Friday, July 05, 2013

The Feminine Mystique

Despite having acted in only 20 films, the last of which was released in 1999, Manju Warrier exerts a fascinating hold on the public imagination

By Shevlin Sebastian

The crew of 'Sallapam' (1996) were waiting patiently in the noonday sun, at a distance from the Shoranur railway station. Soon, they could see the train to Chennai pick up speed. Manju Warrier was playing Radha, a woman who wanted to commit suicide because her lover had rejected her. As Radha's cousin, actor Manoj K. Jayan was supposed to save her.

As the train came close, at a speed of 100 kms per hour, Manju was so involved with being Radha that she threw herself with full force towards the track,” says Manoj. “An actor should always be in control whenever he or she does a role. But it seemed to me as if she had lost control. There was one terrifying moment when I felt that she would slip out of my hands.”

But he held on, the train whizzed past, and the four-minute sequence was shot perfectly. As soon as the shoot was complete, everybody clapped, except for Manju who burst into tears, because she was still in character. “That is Manju for you,” says Manoj. “Even, during this first film, as a heroine, she displayed the talent and poise of somebody who has acted in more than a hundred films. There is no doubt that she is one of our greatest actresses.”

Music composer Berny says that Manju is also a good singer. A few years ago, he, along with his elder brother, Ignatius, were making an album of festival songs by celebrities like Mammooty, Mohanlal and Manju. 

“She learnt the song quickly and sang it like any professional singer,” says Berny. “Manju has a natural gift for singing. In fact, she has a wide-ranging talent: she can act, sing and dance also.”

Berny also likes Manju the person. “At any public function, if she sees me, or Ignatius, she will come up and say a few words,” he says. “Manju has always been genuine, friendly, and down-to-earth.”

But what has been surprising is how the public has remained fascinated by Manju even though she has acted in only 20 films and her last film was released in 1999.

Manju's films are always shown on TV,” says Berny. “And so the people are constantly reminded of what a great talent she is.”

Artist Radha Gomaty has another explanation. “Manju has a tremendous charisma,” says Radha. “She is beautiful in an unusual kind of way. It is not about glamour, but a certain grace combined with strength and an extraordinary flexibility.”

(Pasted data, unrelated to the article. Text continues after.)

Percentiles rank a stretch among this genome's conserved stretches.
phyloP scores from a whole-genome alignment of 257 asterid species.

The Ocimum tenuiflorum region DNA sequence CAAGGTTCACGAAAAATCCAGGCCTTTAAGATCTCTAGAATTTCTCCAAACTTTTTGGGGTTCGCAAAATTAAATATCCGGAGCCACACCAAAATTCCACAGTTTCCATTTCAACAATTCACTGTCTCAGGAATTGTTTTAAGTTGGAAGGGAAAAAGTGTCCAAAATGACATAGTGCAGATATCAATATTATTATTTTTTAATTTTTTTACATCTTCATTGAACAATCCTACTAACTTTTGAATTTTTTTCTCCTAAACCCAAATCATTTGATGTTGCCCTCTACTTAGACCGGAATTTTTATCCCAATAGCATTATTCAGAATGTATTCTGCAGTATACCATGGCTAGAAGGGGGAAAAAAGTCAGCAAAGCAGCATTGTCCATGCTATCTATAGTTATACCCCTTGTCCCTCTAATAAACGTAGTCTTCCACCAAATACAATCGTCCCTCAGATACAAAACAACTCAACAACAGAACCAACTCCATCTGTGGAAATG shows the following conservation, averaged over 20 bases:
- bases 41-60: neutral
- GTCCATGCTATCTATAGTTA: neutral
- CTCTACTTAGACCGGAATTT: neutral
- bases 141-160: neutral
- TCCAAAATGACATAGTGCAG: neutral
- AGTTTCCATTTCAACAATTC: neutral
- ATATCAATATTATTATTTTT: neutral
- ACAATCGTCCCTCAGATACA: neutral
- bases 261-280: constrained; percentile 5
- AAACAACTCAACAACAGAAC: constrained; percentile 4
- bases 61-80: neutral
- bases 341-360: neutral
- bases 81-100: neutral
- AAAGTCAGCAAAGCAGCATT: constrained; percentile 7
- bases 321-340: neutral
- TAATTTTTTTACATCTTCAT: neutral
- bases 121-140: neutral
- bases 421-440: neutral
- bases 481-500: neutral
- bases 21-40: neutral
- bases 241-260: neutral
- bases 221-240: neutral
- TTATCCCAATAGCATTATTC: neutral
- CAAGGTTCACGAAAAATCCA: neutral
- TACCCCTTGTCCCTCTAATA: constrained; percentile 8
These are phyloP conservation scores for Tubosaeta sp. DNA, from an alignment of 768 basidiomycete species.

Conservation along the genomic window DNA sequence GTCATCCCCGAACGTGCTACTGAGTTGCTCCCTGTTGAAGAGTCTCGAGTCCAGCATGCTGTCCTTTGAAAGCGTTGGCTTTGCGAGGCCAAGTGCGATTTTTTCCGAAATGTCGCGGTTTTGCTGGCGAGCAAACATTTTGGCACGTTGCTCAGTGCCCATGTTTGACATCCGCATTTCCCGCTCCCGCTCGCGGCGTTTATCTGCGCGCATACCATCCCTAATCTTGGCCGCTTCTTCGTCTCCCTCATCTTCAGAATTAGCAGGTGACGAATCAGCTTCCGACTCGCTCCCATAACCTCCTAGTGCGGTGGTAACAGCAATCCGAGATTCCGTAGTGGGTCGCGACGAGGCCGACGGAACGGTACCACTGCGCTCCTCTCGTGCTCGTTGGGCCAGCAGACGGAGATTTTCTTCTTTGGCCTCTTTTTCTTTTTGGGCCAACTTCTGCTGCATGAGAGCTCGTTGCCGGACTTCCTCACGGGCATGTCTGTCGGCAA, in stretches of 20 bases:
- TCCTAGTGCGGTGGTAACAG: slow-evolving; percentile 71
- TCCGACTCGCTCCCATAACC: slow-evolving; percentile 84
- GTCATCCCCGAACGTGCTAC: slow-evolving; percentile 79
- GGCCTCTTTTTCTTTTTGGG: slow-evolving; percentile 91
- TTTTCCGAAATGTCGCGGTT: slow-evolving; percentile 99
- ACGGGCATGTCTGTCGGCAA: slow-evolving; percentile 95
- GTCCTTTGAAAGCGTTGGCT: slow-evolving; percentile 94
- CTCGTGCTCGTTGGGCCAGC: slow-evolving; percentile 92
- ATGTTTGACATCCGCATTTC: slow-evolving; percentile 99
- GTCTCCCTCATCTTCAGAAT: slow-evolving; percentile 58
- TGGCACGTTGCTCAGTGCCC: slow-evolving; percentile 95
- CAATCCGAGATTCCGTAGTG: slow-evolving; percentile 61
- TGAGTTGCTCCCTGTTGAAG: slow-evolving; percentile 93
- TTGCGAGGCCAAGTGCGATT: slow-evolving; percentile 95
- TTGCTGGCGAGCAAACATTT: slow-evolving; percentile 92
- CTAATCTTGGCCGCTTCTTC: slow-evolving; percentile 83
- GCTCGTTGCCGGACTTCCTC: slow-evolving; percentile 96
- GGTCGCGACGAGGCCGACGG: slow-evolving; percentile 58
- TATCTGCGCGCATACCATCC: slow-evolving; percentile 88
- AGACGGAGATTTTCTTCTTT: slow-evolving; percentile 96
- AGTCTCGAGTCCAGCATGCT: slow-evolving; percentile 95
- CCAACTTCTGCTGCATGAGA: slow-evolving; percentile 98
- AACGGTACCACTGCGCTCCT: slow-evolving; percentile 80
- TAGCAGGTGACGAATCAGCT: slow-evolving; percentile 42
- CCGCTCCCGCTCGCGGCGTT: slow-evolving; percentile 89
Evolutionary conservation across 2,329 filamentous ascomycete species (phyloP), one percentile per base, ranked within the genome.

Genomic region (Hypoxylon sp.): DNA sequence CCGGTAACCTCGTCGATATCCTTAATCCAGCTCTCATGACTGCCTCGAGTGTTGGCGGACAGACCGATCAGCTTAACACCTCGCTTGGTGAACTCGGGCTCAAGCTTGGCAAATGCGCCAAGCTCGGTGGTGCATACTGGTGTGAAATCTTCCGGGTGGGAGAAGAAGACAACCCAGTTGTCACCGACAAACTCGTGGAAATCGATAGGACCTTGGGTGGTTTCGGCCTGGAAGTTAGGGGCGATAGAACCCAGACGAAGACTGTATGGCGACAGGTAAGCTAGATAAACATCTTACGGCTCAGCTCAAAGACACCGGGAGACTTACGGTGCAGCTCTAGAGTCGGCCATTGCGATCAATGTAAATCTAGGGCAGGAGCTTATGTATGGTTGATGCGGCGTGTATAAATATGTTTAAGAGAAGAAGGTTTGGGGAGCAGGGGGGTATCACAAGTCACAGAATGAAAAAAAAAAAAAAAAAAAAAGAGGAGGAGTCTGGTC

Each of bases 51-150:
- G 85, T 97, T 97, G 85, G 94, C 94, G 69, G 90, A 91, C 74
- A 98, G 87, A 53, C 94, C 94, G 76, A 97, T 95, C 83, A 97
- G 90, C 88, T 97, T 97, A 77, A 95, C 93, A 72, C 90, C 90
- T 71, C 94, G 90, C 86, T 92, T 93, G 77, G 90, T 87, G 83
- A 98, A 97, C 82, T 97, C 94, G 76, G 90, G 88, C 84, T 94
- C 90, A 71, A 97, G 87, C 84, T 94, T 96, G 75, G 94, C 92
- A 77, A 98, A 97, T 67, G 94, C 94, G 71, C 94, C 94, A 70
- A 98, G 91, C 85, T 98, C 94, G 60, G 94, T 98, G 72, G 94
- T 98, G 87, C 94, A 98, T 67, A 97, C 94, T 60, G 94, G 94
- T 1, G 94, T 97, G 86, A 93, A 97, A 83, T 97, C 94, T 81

Collins Leophils, a designer, most notably of film posters, remembers seeing Manju at a photo shoot for the film ‘Mayamohini’, in which her husband Dileep played the hero. “The family had come to the studio,” says Collins. “Manju was wearing a saree and looked striking.”

Another reason for her impact was because she gave so much to her characters. Even in a light-hearted film like 'Summer in Bethlehem', she brought an edge to her role as a tomboy who hides a sensitive heart,” says Radha. “In 'Aaraam Thampuram' she plays an insecure, temperamental but lovable rural woman. In 'Kannezhuthi Pottum Thotte', as the fiery Bhadra, she literally sets the screen aflame. Who else can carry it all off so well but Manju?” 

One who agrees is director B. Unnikrishnan. “Manju has acted in a way that was never seen before in Malayalam cinema,” he says. “She was such a young girl, and yet she was able to show so much of feminine power. She is the female equivalent of Mohan Lal.”

The good news is the persistent rumour that Manju will be making a comeback. However, the worry is that, after a gap of 14 years, her talent might have become rusted. “Can a talent ever get rusted?” says Unnikrishnan, with a smile. “Art is a mystery and magic.” 

A practical Manoj says, “There are a lot of people who admire Manju, so I am sure if she comes back now, she will be able to make an impact. Having said that, the industry, today, is at a different level, but she has the talent to be at the top.”

Radha is also sure Manju will do well. “Till now, there has been no script based on women characters in their mid-thirties and forties as raw and powerful as KG George's ‘Adaminte Vaariyelle,’” she says. “But now with new directors who are able to think out of the box, Manju's talent stands a chance to be utilised to the fullest.”

Jazeer Mohammed, an advertising film-maker, knows of many directors and producers who are waiting for Manju to restart her career. “She will get a lot of opportunities,” says Jazeer. “I don't think there is a problem that she has been away for so long.” Radha feels that she might take one or two films to get her groove back. “I am sure, one day, Manju will be back at her best,” she says. 

(The New Indian Express, Kochi, Thiruvananthapuram and Kozhikode)

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